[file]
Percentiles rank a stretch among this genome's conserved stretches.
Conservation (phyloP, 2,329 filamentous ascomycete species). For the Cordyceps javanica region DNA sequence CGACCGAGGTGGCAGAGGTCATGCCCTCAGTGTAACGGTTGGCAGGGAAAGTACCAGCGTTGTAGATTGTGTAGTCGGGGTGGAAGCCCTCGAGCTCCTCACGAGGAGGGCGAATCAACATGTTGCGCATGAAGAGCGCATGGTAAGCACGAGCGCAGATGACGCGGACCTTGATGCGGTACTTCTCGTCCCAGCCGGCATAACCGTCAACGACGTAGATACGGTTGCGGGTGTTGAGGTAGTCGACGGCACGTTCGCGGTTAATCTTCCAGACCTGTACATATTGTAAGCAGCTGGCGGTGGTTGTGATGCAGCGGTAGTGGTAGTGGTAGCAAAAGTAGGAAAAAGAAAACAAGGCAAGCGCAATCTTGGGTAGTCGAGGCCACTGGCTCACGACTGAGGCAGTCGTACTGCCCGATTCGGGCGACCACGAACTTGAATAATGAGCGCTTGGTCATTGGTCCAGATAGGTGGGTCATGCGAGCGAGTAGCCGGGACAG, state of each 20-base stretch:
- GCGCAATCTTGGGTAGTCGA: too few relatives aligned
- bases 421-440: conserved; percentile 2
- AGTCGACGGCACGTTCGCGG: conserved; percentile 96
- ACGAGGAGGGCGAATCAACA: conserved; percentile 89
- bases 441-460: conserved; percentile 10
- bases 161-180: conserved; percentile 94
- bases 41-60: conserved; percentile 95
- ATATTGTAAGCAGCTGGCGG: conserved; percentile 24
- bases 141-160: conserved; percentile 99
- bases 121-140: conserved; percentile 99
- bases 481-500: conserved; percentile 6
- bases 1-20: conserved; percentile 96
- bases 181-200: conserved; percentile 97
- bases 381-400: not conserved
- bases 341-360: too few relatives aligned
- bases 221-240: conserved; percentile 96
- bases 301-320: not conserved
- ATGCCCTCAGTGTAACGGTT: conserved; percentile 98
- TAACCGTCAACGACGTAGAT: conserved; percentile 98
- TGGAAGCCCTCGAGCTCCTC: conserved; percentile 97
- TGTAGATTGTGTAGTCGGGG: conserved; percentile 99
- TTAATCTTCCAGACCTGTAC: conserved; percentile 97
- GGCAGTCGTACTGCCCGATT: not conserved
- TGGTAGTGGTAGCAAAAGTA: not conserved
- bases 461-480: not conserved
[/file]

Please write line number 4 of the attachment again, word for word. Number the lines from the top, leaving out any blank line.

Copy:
- bases 421-440: conserved; percentile 2